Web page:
="http://www.w3.org/2000/svg" viewBox="0 0 512 512">

Part 2 Grammar Skills Review

State of Being: Non-Action Words

State-of-Being verbs express the existence of a subject, usually in some location at some point of time. The sentence structure is incredibly simple, and only forms of the verb “to be” are used for State-of-Being verb sentences. (See chart above for forms of “to be.” Also included are words like “should have been, could have been, would be, could be, am being, is being, are being.”)

Ex. Mary is at the mall right now.

In the example sentence, is expresses that the subject Mary exists at the mall (where) at a certain time, right now (when).

This type of sentence has an incredibly simple structure:

Subject + verb (a form of “to be”) + a word or phrase that tells where +a word or phrase that tells when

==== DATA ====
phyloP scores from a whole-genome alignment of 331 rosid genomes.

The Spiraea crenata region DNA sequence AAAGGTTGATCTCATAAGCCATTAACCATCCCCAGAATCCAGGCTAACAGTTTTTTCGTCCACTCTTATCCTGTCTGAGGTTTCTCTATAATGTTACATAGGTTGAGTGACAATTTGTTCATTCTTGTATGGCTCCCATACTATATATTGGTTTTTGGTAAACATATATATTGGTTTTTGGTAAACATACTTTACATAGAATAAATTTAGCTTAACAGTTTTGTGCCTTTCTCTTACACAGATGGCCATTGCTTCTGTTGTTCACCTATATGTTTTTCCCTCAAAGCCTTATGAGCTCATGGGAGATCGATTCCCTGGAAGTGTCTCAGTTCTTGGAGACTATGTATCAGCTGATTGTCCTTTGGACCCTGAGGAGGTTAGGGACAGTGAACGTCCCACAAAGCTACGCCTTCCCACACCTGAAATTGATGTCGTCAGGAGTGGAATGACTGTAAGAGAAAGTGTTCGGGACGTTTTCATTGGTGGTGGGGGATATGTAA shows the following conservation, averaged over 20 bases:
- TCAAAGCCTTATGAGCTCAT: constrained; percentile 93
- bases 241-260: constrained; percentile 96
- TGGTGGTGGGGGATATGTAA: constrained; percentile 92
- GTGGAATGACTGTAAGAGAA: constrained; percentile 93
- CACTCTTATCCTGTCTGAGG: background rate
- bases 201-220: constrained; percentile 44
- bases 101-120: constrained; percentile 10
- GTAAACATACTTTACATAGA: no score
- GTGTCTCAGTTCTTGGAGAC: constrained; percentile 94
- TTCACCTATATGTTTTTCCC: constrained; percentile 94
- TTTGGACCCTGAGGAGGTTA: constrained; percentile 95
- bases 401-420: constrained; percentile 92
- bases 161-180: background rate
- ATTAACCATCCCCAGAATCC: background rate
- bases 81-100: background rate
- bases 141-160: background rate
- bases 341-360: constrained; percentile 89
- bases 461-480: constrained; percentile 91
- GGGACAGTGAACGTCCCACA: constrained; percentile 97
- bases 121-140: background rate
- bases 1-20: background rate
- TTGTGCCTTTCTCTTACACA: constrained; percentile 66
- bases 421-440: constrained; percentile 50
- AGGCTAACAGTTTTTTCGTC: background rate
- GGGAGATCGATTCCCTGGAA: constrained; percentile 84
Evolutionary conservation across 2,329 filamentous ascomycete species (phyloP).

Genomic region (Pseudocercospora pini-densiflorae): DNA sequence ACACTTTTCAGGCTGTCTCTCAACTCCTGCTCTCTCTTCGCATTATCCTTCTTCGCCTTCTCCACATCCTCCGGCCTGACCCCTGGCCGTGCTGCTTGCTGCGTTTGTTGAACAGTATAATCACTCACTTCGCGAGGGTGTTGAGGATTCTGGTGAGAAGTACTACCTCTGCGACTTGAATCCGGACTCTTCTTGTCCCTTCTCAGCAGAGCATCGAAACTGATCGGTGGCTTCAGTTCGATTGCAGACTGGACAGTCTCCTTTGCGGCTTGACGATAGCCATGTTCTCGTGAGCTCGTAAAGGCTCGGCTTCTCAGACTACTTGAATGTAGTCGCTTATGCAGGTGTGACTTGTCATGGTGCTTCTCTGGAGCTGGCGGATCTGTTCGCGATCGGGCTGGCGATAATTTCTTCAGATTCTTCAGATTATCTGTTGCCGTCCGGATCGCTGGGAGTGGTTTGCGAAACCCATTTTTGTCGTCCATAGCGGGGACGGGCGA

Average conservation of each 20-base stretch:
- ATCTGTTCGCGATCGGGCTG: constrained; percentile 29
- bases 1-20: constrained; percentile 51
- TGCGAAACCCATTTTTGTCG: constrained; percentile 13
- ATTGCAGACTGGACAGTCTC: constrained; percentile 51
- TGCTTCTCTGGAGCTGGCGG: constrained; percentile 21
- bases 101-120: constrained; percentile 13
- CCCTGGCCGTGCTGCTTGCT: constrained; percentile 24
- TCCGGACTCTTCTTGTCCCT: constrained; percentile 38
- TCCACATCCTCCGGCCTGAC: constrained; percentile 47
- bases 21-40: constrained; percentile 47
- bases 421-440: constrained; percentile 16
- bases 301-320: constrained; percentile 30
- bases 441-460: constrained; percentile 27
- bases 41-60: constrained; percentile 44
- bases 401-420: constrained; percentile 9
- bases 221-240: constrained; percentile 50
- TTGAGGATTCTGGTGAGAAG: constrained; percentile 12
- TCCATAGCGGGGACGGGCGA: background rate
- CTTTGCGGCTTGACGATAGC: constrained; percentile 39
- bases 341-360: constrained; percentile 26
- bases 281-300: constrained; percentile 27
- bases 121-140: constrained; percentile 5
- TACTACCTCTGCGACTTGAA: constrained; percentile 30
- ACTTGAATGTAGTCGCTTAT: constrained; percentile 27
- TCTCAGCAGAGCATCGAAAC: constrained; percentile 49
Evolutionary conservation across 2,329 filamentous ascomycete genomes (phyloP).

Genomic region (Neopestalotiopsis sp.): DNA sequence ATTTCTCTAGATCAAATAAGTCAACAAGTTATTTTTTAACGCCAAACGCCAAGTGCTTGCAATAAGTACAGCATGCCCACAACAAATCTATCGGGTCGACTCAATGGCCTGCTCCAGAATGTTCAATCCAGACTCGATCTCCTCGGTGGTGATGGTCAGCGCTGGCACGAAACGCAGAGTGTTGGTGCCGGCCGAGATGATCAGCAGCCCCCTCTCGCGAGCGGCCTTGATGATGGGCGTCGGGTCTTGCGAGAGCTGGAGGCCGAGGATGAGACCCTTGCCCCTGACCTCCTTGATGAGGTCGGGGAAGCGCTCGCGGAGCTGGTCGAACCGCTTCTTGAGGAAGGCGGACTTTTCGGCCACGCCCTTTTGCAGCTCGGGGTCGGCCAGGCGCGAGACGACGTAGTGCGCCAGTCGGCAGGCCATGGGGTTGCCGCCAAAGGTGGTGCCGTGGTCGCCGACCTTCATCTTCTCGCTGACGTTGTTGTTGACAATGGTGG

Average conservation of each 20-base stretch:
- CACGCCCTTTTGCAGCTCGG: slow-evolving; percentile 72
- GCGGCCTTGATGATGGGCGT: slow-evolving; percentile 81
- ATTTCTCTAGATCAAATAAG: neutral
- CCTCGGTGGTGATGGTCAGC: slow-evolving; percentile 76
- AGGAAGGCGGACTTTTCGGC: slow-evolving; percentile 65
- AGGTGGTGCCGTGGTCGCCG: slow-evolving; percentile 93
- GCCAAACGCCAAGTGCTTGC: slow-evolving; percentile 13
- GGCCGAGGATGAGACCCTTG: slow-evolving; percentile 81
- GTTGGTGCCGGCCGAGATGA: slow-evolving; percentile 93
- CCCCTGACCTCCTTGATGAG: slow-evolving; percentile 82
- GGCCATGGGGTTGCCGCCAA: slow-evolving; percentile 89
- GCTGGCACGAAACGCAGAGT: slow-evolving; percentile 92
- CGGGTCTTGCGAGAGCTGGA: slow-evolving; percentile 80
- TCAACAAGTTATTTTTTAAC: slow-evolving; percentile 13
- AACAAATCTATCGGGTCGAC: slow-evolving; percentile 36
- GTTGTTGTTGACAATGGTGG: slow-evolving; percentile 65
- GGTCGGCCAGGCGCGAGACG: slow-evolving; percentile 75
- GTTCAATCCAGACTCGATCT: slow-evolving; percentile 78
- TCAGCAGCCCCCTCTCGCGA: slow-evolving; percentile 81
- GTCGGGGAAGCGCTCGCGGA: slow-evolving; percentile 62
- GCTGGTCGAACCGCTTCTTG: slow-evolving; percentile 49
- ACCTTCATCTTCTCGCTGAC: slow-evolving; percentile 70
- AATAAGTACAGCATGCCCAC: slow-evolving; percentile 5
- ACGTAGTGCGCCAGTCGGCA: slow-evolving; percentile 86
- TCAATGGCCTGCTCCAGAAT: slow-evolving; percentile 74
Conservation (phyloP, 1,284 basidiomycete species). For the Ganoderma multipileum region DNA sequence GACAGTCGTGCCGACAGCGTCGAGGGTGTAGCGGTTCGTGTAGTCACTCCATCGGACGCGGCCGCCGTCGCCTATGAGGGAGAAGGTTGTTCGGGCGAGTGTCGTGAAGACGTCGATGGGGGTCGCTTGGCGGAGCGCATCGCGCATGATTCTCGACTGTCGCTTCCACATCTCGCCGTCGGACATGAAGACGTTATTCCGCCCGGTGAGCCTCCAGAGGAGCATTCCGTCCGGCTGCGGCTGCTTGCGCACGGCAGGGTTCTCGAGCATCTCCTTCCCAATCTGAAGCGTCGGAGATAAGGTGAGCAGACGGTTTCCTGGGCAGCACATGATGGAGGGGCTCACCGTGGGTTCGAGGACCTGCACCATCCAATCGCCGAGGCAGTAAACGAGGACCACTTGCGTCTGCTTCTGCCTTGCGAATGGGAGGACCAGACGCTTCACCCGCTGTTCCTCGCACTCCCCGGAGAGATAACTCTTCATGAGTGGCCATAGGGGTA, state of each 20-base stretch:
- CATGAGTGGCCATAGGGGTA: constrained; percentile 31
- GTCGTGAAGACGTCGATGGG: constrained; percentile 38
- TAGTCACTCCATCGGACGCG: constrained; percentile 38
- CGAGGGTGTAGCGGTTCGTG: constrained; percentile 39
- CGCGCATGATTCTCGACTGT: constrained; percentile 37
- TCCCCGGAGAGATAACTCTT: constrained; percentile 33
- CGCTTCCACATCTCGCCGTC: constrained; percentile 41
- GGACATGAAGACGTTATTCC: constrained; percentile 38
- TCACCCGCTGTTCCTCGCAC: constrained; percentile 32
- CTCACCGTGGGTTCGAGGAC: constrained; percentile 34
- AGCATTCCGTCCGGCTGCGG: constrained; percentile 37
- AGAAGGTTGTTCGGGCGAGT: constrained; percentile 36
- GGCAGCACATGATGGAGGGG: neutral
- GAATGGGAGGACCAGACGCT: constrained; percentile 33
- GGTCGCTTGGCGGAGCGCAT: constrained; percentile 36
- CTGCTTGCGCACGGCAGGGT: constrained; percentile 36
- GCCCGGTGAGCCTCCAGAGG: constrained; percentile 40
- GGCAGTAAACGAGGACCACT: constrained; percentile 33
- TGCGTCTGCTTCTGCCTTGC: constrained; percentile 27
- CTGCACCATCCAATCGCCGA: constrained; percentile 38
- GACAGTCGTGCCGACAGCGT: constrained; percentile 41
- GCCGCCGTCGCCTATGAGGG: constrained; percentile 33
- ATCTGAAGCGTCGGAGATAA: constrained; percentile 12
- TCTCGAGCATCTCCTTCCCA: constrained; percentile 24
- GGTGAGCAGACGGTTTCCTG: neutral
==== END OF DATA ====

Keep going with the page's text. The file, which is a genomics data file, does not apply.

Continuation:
There doesn’t have to be the words or phrases that tell where or when, but when there are, no matter where those words or phrases are located in the sentence, the structure boils down to a subject and one of the forms of the verb “to be.”

Ex. Last weekend, Sue and Leon should have been in Chicago at a marriage conference.

Last weekend tells us when; in Chicago tells us where; at a marriage conference also tells us where, but more specifically. Therefore, when examining the remaining words in the sentence, Sue and Leon answer who or what the sentence is about, so they are the subjects, and should have been is another form of the verb “to be.” Consequently, although this sentence has many more words, it still boils down to a subject and one of the forms of the verb “to be,” so it is State-of-Being.


Icon for the CC0 (Creative Commons Zero) license

To the extent possible under law, Cheryl McCormick, Sue Hank, and Ninna Roth have waived all copyright and related or neighboring rights to State of Being: Non-Action Words, except where otherwise noted.

Share This Book